Both in their themes as in their aesthetics, Marc Bauer’s drawing are very inspired by the iconography of the Italian and German Renaissance, but also by the Baroque. For Melancholia I, the artist redraws the famous Mélancolie realized by the painter and engraver Albrecht Dürer in 1514, nicknamed in Germany “Bild der Bilder”, “the image of all images”. Dimensions: 3,60 m high x 3 m large.
Melancholia is within the scope of a research led by Marc Bauer since several years, articulated around the idea of deconstructing the drawing as a unique piece. Playing on the scales and the materials, the artist is in research of transposing his drawings in different materials (digital printing, photopolymer, tapestry etc.), the original drawing then finding itself modified to submit to the imperatives of the used technique. In that sense, the transposition into tapestry of Dürer’s Mélancolie redrawn by Marc Bauer aims to enrich the starting drawing and give back a certain sculpture-like aspect as well. For the artist, the tapestry should not only be considered as a media for the image, it should also exist in its own reality.
The tapestry consists in a very interesting medium for the transposition of Marc Bauer’s drawings, which are echoing one of his essential qualities: the narrative. As a starting point, the artist often takes personal memories, archive photographs or family photo albums, as many individual stories which he tries and replace in a larger historical context: “I see my drawings as a sort of archeology, which attempts, sometimes with humor, sometimes with despair, to bring back emotions and events”, he explains.
The tapestry is woven in black and white, with only a few hints of vivid colors. To realize it, a very important work of reflection with the weaver is needed to summarize the effect of destructuring, of dilating wanted by the artist. Thus, the weaver must play with the material in a very innovative way and keeping the classical weaving techniques in the same time, for the flesh, for instance. The translation of the “worn out” idea, altering in a new tapestry in order to bring him, following in Marc Bauer’s words, “a second emotional layer” is a technical challenge for the weaver.
Woven by Patrick Guillot’s workshop in Aubusson, the tapestry has fallen down the loom on the 22nd, November 2013.
Marc Bauer was born in Switzerland in 1975. He lives and works in Berlin. Exhibition auditor for the 30 years of the FRAC Auvergne (Exhibition la Révolte et l’Ennui, 2013), he has also been held back for the “off” of Art Basel 2013 (auditor: Florence Derieux), where he has presented, in the “Parcours” (Journey), the film “The Architect” in collaboration with the rock band Kafka (co-produced by the FRAC Auvergne). He has been exposed in 2013 at the Centre Pompidou in Paris within the scope of the exhibition presenting the works of Guerlain’s donation and participated in the collective exhibition 101 Sacré at the Migros Museum in Zürich.
Cécile Le Talec, First Prize – 2011 Call for contemporary creation
Cécile Le Talec builds her work, very influenced by the anthropology, by giving body to the sounds.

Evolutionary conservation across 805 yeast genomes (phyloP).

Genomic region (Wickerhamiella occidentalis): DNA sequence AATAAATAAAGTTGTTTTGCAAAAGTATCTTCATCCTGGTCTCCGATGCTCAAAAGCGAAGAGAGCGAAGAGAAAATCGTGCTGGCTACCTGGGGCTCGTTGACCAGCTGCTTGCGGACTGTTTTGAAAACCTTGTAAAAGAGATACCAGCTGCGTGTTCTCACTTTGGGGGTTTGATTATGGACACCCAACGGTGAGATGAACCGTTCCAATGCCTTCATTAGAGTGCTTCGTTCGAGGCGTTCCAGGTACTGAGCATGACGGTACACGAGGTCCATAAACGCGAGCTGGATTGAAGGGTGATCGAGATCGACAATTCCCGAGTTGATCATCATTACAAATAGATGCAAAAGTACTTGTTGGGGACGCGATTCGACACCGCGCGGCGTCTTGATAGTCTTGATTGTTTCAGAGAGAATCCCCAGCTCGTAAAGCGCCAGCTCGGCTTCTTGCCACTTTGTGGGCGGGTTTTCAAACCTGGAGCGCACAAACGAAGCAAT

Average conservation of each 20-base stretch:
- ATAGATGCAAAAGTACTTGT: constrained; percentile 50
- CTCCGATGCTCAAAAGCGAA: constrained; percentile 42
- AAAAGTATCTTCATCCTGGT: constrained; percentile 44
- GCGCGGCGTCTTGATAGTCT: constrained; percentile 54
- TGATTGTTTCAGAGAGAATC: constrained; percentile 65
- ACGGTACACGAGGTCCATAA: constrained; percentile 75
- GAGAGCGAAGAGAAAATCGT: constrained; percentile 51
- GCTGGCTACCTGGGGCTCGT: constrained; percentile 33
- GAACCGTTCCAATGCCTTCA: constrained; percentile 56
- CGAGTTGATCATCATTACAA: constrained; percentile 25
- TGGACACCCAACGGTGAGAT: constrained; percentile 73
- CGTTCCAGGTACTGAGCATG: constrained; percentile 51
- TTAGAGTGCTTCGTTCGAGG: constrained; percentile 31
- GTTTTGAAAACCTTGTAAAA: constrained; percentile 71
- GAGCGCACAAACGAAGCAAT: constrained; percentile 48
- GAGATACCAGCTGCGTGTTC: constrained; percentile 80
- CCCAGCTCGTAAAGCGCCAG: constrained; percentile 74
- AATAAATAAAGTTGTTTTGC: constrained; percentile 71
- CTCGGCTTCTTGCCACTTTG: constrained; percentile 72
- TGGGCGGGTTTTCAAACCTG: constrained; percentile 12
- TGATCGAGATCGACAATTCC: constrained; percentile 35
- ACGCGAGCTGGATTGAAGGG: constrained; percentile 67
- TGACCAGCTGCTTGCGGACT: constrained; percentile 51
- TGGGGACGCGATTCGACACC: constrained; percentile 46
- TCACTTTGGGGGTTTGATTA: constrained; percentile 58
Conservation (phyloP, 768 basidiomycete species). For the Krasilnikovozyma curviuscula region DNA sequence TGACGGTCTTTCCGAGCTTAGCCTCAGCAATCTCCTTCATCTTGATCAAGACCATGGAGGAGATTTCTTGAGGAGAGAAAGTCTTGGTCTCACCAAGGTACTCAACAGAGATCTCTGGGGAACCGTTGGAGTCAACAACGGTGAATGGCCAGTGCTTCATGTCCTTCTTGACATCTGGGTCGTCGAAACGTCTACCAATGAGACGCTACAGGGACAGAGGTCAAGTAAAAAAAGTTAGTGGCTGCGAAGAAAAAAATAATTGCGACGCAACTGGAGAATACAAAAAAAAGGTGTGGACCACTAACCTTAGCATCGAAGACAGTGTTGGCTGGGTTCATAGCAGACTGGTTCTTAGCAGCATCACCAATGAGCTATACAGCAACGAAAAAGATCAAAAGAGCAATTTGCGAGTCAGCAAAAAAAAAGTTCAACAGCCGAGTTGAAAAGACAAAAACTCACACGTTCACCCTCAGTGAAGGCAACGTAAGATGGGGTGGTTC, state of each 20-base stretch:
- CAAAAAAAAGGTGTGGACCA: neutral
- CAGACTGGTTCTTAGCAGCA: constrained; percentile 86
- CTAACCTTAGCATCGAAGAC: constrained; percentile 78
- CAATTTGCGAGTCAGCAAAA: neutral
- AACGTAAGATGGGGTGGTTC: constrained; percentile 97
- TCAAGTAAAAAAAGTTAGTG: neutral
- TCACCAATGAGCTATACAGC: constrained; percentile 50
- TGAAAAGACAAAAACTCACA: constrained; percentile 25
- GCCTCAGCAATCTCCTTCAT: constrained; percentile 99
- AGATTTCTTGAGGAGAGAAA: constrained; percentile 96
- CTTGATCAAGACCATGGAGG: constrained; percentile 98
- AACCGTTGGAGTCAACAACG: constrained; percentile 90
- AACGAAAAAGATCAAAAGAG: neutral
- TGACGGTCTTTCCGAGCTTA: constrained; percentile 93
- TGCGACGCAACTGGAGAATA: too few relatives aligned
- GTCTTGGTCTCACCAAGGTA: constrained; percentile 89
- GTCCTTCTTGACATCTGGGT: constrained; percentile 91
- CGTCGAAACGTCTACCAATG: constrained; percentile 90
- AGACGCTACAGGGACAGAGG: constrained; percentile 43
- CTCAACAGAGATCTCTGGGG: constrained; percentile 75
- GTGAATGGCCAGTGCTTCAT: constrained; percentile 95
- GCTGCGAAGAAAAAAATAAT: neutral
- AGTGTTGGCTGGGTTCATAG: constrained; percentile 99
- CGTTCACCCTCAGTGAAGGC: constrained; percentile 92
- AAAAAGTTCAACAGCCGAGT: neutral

Looking for having happen in a material way, what is, by nature, immaterial, the sound can become in its various installations a mere object or silence. Sound is there, but it can or cannot be. In the same way, the bird producer of sound(s) and inspiration(s) can be present or absent. The breath, plastic art tool of preference for the artist, structures his consideration to give the sound its materiality. The breath is music and the music is architecture. The architecture becomes landscape and Mankind evolves in this landscape.
Woven and sonorous architectural project, Panoramique polyphonique invites the visitor to penetrate the woven space and its blue light to listen to a soundtrack mixing bird’s singing and the whistled language of Gomera’s Island (the silbo), itself being part of UNESCO’s immaterial cultural Heritage of Humanity. The soundtrack gives to the invisible birds a presence, as a reminder that they inhabit in silence the Aubusson tapestries since the 15th Century. The warp threads, hidden, evoke the vocal cords, never visible, but always present in one’s ear. By penetrating the pan shot, Mankind engages in a circular horizon.
In this circular music room built to human scale (2,20 m high and 2,20 m of diameter), the tapestry is both the space and the symbol. All the tapestry’s threads are tucked in to create a “double-face” impression. This architectural device sets a panoramic brain. It translates the music into the image on the scale change, through the replication of an immense detail – the spectrogram of bird’s singing – in a plastic art approach, which gives form to material support. The detail becomes the everything in a melody as universal as the birds’ word.
The weaving of Panoramique polyphonique was realized by the Atelier A2 in Aubusson. It has been inaugurated on the 29th, June 2013 at the Centre Jean Lurçat in Aubusson. The piece was notably exposed at the Zheijang Art Museum upon Hangzhou’s first international Three-year of textile art in China, in 2013.
Represented by the Parisian gallery School Gallery, Cécile Le Talec has been exposed in several regional Founds of contemporary art, but also abroad, in galleries and contemporary art museums (Mexico, Russia, and China).